db._document("<document-id>");

As the primary index is an unsorted hash index, it cannot be used for non-equality range queries or for sorting.

The primary index of a collection cannot be dropped or changed, and there is no mechanism to create user-defined primary indexes.

Edge Index

Every edge collection also has an automatically created edge index. The edge index provides quick access to documents by either their _from or _to attributes. It can therefore be used to quickly find connections between vertex documents and is invoked when the connecting edges of a vertex are queried.

Edge indexes are used from within AQL when performing equality lookups on _from or _to values in an edge collections. There are also dedicated functions to find edges given their _from or _to values that will always make use of the edge index:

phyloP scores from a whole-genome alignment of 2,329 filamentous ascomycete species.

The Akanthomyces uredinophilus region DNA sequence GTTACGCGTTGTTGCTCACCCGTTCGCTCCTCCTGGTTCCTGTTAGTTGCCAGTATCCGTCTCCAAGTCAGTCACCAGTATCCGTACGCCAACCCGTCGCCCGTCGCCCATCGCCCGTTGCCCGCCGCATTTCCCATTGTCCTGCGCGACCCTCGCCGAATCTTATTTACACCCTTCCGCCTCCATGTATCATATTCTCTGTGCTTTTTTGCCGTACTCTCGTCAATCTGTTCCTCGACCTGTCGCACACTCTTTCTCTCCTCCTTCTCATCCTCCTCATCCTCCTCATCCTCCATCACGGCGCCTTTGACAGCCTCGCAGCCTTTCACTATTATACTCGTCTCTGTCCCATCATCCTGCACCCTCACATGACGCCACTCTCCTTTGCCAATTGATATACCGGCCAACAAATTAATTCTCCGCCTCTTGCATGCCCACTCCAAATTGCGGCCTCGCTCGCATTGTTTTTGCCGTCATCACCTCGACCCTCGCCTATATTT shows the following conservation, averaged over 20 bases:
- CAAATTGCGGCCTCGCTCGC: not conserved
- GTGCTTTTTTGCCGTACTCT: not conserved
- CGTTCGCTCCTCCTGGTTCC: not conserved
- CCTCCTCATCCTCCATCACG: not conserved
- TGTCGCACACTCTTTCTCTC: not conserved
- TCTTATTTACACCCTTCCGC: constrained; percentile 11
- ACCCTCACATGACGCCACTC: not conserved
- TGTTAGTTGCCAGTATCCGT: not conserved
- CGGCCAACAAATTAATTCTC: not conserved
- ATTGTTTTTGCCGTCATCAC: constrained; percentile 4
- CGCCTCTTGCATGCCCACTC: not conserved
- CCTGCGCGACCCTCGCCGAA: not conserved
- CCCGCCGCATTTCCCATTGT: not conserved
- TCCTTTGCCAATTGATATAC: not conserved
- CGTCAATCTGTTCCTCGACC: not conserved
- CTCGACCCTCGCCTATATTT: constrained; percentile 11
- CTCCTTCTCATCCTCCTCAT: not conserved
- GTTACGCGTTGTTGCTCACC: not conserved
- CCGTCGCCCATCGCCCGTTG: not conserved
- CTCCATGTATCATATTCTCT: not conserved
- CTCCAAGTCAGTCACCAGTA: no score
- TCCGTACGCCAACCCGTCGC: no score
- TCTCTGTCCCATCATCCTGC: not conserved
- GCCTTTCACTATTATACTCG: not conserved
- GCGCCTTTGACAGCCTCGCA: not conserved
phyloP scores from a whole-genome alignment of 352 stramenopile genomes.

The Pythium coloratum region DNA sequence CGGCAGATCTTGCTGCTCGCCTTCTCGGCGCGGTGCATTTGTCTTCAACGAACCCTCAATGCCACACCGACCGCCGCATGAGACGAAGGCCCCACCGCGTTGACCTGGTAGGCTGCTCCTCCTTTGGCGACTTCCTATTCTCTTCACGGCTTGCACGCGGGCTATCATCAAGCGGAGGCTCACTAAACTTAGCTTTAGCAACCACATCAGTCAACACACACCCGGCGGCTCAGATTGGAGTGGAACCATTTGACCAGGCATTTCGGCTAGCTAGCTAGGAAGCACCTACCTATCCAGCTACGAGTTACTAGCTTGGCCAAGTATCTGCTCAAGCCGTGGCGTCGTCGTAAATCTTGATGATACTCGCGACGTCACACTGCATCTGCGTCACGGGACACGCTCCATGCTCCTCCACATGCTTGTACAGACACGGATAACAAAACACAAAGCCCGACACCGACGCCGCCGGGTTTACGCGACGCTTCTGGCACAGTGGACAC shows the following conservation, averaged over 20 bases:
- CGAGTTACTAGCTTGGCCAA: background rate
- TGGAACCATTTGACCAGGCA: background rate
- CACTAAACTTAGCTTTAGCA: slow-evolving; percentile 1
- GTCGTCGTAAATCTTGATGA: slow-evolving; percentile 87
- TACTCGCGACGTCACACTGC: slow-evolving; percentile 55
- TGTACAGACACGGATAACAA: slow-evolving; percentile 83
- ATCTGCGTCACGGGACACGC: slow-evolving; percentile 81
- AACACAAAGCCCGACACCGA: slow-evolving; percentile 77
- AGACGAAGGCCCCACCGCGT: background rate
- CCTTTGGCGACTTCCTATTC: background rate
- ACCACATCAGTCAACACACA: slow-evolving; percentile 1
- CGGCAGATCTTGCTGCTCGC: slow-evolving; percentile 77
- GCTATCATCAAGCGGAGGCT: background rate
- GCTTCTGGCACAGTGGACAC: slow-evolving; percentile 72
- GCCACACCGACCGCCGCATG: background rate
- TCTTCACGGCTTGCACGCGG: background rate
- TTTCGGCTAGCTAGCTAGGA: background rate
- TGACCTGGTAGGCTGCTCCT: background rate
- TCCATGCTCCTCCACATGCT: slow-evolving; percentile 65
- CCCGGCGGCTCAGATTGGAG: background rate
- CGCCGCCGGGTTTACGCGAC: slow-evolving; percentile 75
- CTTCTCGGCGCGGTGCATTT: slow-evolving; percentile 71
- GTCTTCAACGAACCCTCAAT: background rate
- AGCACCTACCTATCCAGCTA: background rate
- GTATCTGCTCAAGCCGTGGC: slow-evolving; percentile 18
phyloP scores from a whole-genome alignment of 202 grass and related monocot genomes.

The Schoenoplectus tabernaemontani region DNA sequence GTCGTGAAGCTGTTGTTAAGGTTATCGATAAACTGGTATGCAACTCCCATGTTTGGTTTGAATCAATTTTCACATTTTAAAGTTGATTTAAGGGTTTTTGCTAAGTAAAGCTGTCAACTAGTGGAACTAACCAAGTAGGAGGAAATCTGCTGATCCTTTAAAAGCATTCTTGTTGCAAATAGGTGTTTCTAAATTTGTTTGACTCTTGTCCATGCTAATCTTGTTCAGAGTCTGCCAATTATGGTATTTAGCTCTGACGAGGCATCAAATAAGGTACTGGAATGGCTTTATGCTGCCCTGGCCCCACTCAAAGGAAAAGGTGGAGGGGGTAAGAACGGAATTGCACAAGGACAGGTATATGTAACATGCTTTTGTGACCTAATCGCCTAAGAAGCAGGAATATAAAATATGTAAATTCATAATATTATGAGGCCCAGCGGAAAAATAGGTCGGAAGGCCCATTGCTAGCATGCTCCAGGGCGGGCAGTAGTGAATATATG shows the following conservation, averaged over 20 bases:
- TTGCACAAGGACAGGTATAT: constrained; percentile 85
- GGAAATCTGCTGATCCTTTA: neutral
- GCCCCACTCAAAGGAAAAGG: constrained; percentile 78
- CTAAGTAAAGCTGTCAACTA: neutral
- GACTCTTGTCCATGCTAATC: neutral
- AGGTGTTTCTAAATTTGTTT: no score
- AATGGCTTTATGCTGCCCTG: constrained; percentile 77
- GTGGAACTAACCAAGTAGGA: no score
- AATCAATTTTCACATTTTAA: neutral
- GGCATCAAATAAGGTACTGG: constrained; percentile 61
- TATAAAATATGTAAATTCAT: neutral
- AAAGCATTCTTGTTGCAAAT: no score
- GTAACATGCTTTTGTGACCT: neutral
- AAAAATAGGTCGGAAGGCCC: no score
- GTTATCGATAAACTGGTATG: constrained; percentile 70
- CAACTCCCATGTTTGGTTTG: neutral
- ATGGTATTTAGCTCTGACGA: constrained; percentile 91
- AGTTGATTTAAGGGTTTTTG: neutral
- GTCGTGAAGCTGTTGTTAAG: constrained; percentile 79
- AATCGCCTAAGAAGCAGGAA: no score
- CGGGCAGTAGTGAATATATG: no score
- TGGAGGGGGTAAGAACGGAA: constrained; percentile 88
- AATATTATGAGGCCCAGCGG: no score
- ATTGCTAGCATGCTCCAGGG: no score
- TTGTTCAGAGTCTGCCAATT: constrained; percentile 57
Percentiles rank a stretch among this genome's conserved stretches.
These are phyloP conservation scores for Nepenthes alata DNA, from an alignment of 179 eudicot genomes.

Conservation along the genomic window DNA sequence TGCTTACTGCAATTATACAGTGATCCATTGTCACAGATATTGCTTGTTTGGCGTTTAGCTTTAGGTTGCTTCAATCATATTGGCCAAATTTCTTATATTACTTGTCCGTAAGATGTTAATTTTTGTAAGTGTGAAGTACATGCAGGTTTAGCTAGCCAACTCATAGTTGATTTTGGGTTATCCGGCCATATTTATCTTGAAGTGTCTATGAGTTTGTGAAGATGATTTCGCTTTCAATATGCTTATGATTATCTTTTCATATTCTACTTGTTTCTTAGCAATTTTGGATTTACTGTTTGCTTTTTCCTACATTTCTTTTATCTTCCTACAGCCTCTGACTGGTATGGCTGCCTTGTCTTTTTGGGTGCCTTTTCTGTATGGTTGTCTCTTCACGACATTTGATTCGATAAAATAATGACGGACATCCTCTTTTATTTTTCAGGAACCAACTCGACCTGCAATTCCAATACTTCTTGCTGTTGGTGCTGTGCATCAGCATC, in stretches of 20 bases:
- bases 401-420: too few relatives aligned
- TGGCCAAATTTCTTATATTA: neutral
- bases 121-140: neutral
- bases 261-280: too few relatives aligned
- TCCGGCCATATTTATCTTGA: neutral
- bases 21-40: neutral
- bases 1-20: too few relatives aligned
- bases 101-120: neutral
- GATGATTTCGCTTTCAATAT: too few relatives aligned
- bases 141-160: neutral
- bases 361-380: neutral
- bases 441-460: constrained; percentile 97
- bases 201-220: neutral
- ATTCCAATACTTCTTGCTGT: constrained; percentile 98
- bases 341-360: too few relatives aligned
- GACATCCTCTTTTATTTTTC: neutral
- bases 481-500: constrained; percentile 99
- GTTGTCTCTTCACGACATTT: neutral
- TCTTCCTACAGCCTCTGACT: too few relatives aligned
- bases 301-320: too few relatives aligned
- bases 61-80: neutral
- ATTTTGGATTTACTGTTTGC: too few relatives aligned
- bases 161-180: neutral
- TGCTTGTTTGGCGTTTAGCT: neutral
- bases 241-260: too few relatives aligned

db.collection.edges("<from-value>");
db.collection.edges("<to-value>");
db.collection.outEdges("<from-value>");
db.collection.outEdges("<to-value>");
db.collection.inEdges("<from-value>");
db.collection.inEdges("<to-value>");

Internally, the edge index is implemented as a hash index, which stores the union of all _from and _to attributes. It can be used for equality lookups, but not for range queries or for sorting. Edge indexes are automatically created for edge collections. It is not possible to create user-defined edge indexes. However, it is possible to freely use the _from and _to attributes in user-defined indexes.

An edge index cannot be dropped or changed.

Hash Index